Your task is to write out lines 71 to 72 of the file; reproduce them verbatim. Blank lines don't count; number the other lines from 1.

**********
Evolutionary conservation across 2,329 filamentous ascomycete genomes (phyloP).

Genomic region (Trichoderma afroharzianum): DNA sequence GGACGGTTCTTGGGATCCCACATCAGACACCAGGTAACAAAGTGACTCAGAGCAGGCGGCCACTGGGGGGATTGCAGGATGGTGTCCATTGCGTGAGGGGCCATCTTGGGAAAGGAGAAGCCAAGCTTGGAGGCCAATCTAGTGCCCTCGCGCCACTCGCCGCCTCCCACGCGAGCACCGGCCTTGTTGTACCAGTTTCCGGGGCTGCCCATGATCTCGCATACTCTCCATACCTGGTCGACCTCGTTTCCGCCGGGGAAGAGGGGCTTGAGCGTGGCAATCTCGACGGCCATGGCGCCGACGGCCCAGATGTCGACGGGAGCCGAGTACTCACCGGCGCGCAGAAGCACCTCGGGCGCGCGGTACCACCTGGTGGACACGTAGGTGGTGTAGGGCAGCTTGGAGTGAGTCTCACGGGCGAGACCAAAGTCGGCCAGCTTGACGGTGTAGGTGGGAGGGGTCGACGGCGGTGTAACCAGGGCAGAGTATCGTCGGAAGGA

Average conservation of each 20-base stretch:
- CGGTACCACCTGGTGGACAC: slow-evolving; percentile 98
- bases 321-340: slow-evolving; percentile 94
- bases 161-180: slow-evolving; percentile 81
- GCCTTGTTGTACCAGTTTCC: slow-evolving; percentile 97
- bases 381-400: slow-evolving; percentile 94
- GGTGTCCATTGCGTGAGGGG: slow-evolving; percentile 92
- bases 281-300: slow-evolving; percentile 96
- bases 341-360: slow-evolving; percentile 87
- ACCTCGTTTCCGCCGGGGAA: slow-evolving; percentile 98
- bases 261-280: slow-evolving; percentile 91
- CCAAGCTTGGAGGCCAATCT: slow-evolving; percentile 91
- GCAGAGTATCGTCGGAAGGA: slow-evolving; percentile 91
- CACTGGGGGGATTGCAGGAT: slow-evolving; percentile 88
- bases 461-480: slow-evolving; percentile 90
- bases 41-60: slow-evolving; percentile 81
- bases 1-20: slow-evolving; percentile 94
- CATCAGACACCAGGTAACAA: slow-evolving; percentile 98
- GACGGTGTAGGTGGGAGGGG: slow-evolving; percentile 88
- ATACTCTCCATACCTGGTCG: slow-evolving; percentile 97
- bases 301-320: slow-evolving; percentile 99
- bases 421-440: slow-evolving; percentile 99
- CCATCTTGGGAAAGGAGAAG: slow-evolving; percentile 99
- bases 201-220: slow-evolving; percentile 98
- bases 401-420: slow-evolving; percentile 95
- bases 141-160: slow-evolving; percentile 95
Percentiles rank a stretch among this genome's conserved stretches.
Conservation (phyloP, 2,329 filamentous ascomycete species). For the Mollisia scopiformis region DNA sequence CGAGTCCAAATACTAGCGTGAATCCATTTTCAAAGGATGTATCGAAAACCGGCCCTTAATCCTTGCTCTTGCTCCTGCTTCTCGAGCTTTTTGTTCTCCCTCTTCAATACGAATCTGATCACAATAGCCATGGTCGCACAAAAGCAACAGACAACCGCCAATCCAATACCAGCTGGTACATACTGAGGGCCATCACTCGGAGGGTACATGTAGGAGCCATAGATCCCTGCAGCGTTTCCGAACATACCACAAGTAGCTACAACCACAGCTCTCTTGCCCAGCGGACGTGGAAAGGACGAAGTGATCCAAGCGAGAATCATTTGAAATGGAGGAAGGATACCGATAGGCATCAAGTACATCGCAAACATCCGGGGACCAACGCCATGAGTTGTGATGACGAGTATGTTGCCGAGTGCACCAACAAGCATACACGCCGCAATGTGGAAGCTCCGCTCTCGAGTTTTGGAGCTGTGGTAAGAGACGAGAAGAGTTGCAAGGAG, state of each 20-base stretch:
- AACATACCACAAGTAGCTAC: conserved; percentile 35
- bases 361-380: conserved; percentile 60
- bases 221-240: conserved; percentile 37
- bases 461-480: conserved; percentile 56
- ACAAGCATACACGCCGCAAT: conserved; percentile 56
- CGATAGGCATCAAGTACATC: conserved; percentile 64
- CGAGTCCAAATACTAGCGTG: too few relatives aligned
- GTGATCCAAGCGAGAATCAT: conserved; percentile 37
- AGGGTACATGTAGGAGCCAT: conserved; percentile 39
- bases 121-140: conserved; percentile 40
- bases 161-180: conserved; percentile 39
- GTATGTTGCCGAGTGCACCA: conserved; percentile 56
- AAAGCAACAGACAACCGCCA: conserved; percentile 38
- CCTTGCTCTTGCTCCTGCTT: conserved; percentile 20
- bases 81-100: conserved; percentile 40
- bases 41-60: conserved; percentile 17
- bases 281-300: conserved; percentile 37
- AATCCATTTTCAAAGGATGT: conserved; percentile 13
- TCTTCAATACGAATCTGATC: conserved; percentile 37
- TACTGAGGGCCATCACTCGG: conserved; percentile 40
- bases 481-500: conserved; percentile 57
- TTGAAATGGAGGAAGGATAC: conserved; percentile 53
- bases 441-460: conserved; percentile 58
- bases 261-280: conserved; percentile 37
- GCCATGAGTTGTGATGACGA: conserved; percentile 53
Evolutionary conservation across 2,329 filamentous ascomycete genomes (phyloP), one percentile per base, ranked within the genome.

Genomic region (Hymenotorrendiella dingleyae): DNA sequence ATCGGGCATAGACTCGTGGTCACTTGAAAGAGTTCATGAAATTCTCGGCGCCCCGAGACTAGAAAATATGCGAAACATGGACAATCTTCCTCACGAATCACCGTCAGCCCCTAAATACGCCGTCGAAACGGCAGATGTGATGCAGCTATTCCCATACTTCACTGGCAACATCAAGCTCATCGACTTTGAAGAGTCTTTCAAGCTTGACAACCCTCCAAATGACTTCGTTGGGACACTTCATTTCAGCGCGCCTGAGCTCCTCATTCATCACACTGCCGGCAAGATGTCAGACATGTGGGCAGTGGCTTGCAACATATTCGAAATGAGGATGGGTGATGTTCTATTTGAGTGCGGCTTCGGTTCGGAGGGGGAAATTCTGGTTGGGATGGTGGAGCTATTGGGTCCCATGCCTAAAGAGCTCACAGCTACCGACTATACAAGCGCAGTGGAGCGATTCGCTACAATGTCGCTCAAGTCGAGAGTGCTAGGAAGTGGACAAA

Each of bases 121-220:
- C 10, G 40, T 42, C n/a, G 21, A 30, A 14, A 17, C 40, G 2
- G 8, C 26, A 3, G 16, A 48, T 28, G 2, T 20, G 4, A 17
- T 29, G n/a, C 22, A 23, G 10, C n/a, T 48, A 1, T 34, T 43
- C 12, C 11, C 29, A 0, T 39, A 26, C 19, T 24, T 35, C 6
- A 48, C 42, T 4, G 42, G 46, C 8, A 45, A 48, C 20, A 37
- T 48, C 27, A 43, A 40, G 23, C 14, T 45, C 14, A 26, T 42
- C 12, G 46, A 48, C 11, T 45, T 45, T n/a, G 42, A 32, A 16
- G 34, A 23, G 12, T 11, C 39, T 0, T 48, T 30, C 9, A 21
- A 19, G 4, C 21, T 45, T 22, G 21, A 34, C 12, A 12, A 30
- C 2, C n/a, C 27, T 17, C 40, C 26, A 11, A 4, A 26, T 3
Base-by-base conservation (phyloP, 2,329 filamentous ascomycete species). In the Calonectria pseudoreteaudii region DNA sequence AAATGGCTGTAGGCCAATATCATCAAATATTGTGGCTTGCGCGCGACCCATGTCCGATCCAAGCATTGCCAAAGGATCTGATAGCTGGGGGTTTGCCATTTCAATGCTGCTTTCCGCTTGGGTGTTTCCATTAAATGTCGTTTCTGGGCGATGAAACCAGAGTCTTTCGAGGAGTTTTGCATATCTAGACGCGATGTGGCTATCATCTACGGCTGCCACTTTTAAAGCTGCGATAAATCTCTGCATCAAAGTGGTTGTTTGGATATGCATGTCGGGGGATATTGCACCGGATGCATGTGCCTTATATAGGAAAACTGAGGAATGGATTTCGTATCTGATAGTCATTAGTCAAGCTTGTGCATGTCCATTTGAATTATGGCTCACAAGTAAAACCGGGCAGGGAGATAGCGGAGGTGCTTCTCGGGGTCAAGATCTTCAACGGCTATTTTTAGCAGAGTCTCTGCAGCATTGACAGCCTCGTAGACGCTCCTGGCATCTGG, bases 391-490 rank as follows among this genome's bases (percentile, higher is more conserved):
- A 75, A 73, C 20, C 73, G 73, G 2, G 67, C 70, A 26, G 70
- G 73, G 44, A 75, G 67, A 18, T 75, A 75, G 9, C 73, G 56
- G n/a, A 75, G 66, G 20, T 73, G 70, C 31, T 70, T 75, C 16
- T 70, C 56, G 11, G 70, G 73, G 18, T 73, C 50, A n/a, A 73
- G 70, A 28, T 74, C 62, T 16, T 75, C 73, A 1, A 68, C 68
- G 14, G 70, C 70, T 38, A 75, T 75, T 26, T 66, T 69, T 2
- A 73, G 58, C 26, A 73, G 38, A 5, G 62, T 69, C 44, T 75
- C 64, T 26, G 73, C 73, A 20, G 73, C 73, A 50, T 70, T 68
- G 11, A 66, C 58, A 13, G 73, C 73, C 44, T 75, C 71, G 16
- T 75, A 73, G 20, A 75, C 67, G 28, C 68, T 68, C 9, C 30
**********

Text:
- G 73, G 44, A 75, G 67, A 18, T 75, A 75, G 9, C 73, G 56
- G n/a, A 75, G 66, G 20, T 73, G 70, C 31, T 70, T 75, C 16